A Sunday Age investigation has found that 27 per cent of all auction results published by the industry body in June were missing critical information – including the sale price, passed-in price or the reserve. Many auctions were not reported at all, distorting clearance rates that are used by buyers and sellers to gauge market strength.
Is that why we’re seeing such good clearance rates down in Melbourne (around 50%), whereas up here in Brisbane clearance rates have been as low as 15%? Perhaps.
So this sort of data can obviously improve the look of the property market overall, but it can also make one agent look artificially better than another. RT Edgar director Michael Ebeling said agents who were doing the right thing were being disadvantaged because their competitors’ clearance rates seemed better because they withheld information.
So how can the consumer make a decision as to which agent is having the most success with auctions, or even whether they should sell their property via auction or private treaty, if accurate information is not available?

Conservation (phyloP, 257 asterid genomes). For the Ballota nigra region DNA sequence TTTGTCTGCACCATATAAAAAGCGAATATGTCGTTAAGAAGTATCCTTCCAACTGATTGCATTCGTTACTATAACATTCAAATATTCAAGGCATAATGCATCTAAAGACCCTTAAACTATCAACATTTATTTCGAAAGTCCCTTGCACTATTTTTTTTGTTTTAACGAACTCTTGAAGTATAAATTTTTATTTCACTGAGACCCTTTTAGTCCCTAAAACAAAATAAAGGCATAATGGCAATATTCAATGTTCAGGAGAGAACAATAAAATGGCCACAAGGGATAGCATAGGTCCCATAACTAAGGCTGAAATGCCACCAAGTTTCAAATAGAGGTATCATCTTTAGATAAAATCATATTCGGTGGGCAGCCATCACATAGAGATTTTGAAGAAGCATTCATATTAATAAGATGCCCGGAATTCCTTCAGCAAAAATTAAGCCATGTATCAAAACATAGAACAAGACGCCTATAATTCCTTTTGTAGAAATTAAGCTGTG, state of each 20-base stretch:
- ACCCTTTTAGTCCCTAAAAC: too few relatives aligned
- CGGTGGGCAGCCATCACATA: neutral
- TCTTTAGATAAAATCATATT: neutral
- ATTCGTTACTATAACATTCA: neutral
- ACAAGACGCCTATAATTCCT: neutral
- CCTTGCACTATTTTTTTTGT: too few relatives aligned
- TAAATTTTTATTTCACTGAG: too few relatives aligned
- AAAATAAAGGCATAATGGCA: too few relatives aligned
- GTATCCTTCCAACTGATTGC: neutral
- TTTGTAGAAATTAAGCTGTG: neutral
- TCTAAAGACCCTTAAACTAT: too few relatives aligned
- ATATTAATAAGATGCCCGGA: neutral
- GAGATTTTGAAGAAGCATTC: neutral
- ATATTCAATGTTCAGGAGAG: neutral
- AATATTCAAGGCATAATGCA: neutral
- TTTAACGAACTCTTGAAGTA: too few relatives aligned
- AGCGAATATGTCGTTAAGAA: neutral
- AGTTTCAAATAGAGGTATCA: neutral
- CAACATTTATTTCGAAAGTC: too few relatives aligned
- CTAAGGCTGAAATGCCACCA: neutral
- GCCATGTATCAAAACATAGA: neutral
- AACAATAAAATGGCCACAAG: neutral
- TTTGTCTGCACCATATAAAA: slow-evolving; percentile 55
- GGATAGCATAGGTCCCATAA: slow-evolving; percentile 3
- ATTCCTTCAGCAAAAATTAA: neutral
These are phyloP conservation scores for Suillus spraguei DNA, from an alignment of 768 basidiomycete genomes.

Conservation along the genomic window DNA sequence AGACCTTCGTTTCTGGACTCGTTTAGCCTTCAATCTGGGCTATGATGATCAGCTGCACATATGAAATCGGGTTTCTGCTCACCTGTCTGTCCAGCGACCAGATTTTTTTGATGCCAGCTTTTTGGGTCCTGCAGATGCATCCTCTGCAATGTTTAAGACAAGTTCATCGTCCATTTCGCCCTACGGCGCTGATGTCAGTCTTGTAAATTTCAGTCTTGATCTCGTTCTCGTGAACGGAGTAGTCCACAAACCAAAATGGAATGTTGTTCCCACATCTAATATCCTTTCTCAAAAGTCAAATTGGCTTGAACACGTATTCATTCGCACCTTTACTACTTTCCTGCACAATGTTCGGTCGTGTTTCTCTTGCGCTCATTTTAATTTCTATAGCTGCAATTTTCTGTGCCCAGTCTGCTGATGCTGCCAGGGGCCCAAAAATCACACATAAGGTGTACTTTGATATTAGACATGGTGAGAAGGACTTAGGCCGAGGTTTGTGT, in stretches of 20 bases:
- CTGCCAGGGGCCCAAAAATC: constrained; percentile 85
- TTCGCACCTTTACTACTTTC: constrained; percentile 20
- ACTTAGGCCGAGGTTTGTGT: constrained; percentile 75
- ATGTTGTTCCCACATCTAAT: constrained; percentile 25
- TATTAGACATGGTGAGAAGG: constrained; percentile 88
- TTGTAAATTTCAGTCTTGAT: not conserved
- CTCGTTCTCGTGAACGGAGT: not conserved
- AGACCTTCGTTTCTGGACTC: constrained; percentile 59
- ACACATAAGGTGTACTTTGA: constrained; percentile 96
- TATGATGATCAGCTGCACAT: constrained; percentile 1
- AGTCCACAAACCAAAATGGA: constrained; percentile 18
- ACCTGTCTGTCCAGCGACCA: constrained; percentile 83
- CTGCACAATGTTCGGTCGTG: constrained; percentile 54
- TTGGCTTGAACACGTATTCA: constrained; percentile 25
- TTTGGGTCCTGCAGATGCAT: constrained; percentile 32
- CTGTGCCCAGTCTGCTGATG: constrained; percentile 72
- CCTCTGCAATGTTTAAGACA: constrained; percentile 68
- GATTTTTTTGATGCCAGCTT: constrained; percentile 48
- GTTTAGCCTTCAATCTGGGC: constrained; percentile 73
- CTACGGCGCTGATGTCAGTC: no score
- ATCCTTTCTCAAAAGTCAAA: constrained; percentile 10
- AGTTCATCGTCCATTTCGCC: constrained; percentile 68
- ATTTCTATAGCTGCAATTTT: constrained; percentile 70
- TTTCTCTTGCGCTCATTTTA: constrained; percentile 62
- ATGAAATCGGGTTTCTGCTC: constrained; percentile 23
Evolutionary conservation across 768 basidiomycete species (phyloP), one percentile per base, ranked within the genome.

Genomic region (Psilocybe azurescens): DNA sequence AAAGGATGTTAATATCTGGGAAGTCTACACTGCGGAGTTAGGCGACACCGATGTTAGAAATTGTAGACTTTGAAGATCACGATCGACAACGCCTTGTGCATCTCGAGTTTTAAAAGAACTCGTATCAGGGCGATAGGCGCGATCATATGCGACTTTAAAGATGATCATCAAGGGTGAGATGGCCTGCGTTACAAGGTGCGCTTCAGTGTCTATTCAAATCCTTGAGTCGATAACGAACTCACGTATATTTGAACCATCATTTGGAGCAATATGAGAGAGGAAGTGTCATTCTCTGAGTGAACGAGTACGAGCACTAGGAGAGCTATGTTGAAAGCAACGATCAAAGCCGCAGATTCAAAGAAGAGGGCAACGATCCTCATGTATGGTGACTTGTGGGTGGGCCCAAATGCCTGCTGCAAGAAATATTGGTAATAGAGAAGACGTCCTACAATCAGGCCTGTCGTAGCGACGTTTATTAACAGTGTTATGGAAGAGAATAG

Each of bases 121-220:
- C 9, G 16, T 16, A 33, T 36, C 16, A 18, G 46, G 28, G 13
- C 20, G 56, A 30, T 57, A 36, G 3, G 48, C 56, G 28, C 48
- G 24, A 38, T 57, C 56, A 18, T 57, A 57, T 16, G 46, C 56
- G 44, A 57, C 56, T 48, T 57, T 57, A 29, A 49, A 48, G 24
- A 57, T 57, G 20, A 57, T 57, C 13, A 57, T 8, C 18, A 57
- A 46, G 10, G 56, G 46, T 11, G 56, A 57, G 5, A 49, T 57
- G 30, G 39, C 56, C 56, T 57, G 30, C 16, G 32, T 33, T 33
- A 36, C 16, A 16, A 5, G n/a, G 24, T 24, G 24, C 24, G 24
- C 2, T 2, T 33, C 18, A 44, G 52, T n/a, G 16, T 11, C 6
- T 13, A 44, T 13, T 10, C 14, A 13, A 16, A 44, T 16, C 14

According to REIV head Enzo Raimondo:
If a person really wants to know the price for which a home sells, they can attend the auction.
- - The Age
That sounds a bit lame to me. How can a person attend a broad selection of auctions for each agent they are thinking of using to sell their property? It just doesn’t happen. Yes, it’s easy to find out if one particular property sells at auction, but how do you find out how well 4 different agents did when they might each have 3 auctions over a one or two month period?
In my view, the Real Estate Institutes in each state should require the mandatory reporting of all auction results, whether they sell or not.